</header>
    <nav>
        <ul>
            <li><a href="#">Link 1</a></li>
            <li><a href="#">Link 2</a></li>
            <li><a href="#">Link 3</a></li>
        </ul>
    </nav>
    <aside>
        <h2>Side bar</h2>
        <p>Lorem ipsum dolor sit amet, consectetur adipiscing elit. Suspendisse auctor commodo risus, et ultrices sapien vestibulum non. Maecenas scelerisque quam a nulla mattis tincidunt. Etiam massa libero, pharetra vel laoreet et, ultrices non leo. Lorem ipsum dolor sit amet, consectetur adipiscing elit. Sed posuere ullamcorper lacus et sollicitudin. Morbi ultrices condimentum lacus, sit amet venenatis purus bibendum sit amet.</p>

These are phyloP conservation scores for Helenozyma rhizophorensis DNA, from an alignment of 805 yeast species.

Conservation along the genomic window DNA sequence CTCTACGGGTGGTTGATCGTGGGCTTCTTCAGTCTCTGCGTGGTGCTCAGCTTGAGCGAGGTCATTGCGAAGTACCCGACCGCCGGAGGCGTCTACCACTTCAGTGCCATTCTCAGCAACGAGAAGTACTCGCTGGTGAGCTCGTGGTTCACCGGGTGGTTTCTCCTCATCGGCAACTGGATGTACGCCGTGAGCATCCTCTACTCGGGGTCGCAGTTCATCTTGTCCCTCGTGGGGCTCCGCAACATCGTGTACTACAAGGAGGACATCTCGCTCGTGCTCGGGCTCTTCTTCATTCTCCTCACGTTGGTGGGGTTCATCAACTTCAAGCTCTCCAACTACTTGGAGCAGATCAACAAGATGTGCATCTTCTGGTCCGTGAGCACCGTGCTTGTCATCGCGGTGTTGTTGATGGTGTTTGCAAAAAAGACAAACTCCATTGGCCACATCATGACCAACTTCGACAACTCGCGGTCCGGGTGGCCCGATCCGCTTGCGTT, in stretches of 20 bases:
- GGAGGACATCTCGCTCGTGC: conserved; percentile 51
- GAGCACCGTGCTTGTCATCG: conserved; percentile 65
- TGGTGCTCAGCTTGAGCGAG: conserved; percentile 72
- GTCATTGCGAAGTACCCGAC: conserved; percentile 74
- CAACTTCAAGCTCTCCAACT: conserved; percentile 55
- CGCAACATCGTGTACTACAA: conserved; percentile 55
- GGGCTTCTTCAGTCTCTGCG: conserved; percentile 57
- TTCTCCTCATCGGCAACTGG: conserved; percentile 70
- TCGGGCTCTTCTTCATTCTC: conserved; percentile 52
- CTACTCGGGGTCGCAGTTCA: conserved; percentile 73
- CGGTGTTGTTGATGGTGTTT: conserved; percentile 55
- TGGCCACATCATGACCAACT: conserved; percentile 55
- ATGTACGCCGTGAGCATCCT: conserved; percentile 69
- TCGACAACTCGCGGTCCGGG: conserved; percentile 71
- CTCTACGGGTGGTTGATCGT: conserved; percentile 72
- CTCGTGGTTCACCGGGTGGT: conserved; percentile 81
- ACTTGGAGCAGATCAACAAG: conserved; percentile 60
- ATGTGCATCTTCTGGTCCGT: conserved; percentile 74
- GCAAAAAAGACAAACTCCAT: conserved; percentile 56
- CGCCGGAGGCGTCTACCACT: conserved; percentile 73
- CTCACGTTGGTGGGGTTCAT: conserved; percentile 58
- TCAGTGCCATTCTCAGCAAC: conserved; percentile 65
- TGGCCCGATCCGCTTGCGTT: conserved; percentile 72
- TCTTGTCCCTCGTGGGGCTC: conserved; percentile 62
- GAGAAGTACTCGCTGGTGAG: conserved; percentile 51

</aside>
    <section>
        <h2>Main content section</h2>
        <p>Lorem ipsum dolor sit amet, consectetur adipiscing elit. Suspendisse auctor commodo risus, et ultrices sapien vestibulum non. Maecenas scelerisque quam a nulla mattis tincidunt. Etiam massa libero, pharetra vel laoreet et, ultrices non leo. Lorem ipsum dolor sit amet, consectetur adipiscing elit. Sed posuere ullamcorper lacus et sollicitudin. Morbi ultrices condimentum lacus, sit amet venenatis purus bibendum sit amet.</p>
    </section>
</div>
</body>
</html>

In this particular case I decided to float the side bar to the right of the viewpoint. However, this step is entirely optional, as the <aside> element can be used to reflect a section that has a lower relevance than the main one, regardless of its position on the screen. 

Finally, here’s a complementary image that shows how the previous HTML5 document looks when viewed with Internet Explorer: